“As the subscriber base here grows, our ability to reach even greater audiences for smaller, more interesting films increases,” he said. “The idea that you optimize for a couple dozen screens, I don’t understand the sensibility of that. The independent film world has suffered from a lack of scale, from its inception to today. Todd Solondz, Whit Stillman and Woody Allen are great filmmakers, but most people don’t get to see their movies. At the time they are spending marketing, when critics are reviewing the films, that is the time people should be able to go out and see it, so that they can be part of the dialogue. Most of the population has no access to those films, for months and sometimes years. This Netflix model brings all the scale to a big summer tentpole movie like Bright, with Will Smith and David Ayer directing it, to the more interesting smaller filmmakers. That’s why I think we’ve been successful buying at festivals and working with filmmakers to bring these films to big audiences. I get that there’s a romance to being on the big screen. But there is an economic trade off that works to make independent cinema smaller, not bigger.

Beasts of No Nation“A standing ovation at Eccles, or taking a bow on the Palais is something that is very hard to replicate,” Sarandos said. “Except for when your film is actually in the culture, being talked about around the world, the way Beasts of No Nation got talked about around the world. The millions of people who saw Beasts Of No Nation will probably be more than will see most films of that size, in their lifetime. We were able to aggregate an enormous viewing audience for a film that was in the zeitgeist. It was being discussed, not just for the filmmaking, but the topic of the film. That’s incredibly important if you’ve made a film that is socially relevant. The trade-off, for that one warm moment, in that one theater, versus the warm embrace of the world for your film, seems worth it. But I also think they should not be mutually exclusive. These festivals, Cannes included, are not celebrating distribution models. They are celebrating the art of film.”

Sarandos said the actual frost to his speech last year came down to a single detractor who raised his hand and charged Sarandos with endangering the European film subsidy system.

“One guy got up and took me to task, but it was completely false,” Sarandos said, “and that was the only negative feedback in the room. Nobody heckled. It was one guy who took a position that we would threaten the European subsidy system for movies, which, by the way, would not necessarily be a bad thing. But I answered the question and the result was a headline that didn’t accurately portray what happened in Cannes last year. We had a great Cannes last year, and got a great reception while we were there. I was particularly surprised at the characterization of “a warm embrace for Amazon and frosty reception for Netflix.” Nobody has done more to grow the independent film business around the world than Netflix.”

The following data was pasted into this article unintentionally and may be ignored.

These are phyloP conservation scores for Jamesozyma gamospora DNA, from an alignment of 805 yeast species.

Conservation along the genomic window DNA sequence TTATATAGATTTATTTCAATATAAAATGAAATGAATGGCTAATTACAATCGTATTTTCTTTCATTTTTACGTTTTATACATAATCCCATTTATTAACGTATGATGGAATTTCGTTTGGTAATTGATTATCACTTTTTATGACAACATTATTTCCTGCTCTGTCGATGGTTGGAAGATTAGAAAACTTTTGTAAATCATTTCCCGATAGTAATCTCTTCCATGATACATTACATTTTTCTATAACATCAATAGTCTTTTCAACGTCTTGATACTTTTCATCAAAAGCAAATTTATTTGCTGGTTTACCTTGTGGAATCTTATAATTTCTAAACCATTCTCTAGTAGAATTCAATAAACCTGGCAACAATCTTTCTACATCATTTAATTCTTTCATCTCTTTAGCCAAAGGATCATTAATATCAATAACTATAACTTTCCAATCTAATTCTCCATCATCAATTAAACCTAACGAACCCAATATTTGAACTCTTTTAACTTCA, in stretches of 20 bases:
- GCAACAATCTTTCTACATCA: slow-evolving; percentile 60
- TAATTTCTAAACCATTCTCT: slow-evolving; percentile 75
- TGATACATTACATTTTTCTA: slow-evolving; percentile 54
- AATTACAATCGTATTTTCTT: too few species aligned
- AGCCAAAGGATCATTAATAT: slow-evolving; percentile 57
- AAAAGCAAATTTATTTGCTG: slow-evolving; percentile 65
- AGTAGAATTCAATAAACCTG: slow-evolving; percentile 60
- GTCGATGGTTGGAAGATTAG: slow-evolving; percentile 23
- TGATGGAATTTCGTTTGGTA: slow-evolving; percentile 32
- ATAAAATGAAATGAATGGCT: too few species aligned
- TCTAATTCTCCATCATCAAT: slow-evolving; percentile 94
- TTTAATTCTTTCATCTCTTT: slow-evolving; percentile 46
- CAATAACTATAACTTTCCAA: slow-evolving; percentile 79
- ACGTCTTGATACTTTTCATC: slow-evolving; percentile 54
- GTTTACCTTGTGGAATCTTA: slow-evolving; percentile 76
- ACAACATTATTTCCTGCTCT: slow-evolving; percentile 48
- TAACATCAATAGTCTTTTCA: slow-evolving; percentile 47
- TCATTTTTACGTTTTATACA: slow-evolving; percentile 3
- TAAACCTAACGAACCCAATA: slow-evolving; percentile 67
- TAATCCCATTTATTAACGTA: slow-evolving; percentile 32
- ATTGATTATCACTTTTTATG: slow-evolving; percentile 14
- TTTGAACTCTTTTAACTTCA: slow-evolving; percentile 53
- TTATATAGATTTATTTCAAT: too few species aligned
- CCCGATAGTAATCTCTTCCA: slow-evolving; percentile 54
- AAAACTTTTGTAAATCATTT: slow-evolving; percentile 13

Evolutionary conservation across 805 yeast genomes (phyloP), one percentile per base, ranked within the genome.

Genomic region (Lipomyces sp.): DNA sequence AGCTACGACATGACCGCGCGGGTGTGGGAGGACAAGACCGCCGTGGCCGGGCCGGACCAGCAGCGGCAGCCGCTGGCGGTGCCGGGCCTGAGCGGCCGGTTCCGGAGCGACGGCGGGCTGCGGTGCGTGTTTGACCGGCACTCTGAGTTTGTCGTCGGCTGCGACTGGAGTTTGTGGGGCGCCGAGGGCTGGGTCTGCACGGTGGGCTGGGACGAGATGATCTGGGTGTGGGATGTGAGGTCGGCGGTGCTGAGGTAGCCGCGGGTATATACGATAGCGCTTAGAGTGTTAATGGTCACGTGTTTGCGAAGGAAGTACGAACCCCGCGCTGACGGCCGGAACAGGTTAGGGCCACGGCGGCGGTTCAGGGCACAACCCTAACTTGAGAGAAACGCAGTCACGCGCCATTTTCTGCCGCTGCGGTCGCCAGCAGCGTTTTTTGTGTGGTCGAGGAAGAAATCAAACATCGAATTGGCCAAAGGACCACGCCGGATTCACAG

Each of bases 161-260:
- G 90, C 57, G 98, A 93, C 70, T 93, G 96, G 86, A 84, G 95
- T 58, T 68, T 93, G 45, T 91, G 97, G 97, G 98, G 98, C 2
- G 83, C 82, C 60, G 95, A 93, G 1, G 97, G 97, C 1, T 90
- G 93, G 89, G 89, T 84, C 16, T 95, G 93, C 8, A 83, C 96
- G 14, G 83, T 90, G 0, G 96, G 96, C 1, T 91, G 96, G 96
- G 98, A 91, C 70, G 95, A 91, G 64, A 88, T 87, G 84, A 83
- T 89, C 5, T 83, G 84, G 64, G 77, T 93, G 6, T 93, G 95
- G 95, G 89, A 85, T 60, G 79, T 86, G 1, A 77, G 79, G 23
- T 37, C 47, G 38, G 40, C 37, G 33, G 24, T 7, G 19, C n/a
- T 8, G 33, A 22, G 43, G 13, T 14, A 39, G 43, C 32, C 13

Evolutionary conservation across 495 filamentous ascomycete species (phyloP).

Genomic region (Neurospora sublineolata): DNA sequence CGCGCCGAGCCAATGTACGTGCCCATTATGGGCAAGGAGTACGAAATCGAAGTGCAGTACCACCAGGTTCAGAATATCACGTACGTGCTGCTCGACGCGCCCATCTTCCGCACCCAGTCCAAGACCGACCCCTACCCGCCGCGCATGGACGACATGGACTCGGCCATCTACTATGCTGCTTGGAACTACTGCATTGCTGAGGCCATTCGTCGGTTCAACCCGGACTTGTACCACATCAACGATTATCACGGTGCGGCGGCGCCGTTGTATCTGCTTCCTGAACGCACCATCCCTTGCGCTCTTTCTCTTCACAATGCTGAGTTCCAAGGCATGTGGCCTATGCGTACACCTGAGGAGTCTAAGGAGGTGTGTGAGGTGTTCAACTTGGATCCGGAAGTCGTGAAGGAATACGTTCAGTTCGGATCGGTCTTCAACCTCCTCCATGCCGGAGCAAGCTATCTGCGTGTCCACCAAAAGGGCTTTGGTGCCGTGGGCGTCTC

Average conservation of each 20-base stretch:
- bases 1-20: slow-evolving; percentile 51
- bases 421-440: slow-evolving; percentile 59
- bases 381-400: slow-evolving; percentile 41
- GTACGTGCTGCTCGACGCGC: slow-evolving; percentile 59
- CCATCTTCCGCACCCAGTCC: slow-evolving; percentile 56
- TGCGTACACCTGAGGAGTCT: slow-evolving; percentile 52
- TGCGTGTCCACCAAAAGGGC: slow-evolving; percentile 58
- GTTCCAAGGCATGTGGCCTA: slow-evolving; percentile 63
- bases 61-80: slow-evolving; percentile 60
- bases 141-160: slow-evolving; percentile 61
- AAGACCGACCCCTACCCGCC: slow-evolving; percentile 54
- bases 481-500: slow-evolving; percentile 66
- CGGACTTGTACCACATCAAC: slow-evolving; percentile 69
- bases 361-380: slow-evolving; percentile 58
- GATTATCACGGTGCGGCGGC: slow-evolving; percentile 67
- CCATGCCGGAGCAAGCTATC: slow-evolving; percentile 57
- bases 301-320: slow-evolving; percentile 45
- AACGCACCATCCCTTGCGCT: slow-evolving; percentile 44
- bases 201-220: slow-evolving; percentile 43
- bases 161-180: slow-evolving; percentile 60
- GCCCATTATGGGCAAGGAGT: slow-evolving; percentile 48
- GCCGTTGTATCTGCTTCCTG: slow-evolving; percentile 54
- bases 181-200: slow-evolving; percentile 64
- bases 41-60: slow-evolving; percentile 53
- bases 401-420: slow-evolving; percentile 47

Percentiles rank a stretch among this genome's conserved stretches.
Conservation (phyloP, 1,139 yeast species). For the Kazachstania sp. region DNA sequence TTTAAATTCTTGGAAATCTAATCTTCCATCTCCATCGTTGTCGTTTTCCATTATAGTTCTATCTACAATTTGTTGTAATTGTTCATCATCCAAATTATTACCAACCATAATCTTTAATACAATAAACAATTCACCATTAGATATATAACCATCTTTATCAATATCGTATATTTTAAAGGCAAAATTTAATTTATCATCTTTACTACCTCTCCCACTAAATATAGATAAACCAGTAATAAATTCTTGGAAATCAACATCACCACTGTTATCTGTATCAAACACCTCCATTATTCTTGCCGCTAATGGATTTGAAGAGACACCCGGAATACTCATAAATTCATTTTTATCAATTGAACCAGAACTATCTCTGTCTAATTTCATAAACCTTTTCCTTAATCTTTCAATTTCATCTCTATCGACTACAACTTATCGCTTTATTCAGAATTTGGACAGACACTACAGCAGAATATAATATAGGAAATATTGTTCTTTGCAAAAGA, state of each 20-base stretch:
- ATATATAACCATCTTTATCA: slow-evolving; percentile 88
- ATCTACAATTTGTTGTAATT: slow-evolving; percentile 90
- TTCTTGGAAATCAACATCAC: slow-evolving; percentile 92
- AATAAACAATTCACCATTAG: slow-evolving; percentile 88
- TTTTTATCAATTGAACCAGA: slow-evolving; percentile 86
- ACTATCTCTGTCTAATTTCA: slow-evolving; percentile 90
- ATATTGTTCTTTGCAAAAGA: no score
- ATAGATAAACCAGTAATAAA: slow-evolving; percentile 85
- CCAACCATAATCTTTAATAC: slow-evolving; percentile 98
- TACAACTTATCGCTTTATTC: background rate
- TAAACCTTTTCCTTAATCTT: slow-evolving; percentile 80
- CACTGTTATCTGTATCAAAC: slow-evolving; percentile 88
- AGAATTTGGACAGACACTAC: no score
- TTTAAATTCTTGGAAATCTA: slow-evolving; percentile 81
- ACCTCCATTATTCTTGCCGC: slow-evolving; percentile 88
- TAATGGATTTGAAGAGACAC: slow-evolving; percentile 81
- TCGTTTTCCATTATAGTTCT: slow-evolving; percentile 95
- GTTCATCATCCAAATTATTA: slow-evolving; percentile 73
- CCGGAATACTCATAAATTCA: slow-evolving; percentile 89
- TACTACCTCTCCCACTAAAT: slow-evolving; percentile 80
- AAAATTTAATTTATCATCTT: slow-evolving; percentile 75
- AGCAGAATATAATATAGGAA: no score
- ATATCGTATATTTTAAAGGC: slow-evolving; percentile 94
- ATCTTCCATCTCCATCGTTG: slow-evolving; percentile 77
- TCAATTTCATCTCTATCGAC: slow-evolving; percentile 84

Sarandos isn’t making the trip to the Croisette this year. His acquisitions team will be here looking for titles, but Sarandos stayed in Los Angeles, citing a conflict in his schedule and two recent trips to France within the last month to launch the French language series Marseilles with Gerard Depardieu, as well as its film and TV lineup. That brought Sarandos to another arcane French film tradition that he just doesn’t understand. I didn’t really understand it, either.

“As a matter of national law, they have this chronology rule where, if a film opens in the cinema, it can’t be on a subscription or video on demand service, for three years,” Sarandos said. “This is horrific for film lovers. We bought the pay television rights for The Big Short, around the world. We are releasing it everywhere, except for France. Because it played in theaters, it can’t be on a subscription or video on demand service for three years. I don’t know how that is in the interest of film lovers, or filmmakers.

It sounds like a law that sounded good when movies enjoyed long theatrical theater runs, but that isn’t true anymore, even in France.

“Just like everywhere else in the world, they’re playing these movies for 30 to 40 days,” Sarandos said, “and then they’re gone. And then they’re gone from the culture for a long time. When we control the rights in France for a movie, we will never put it in a cinema, for that reason. We released Beasts Of No Nation in cinemas in the UK, throughout Africa, but not in France because of that law. It was built to protect the cinema.”

Sarandos chalked that up to being part of an arcane way of operating that makes one glow at Cannes, but doesn’t necessarily help movies.

“So once again, it is celebrating a room, instead of the film,” he said. “The festivals are supposed to celebrate the art of filmmaking. And what we’re doing is enabling artistic and difficult filmmaking like Cary Fukunaga did with Beasts Of No Nation, facilitating a large global audience for those films, and a financial model that assures that those filmmakers can keep making their movies. That is what I hope a film festival would celebrate,” Sarandos said.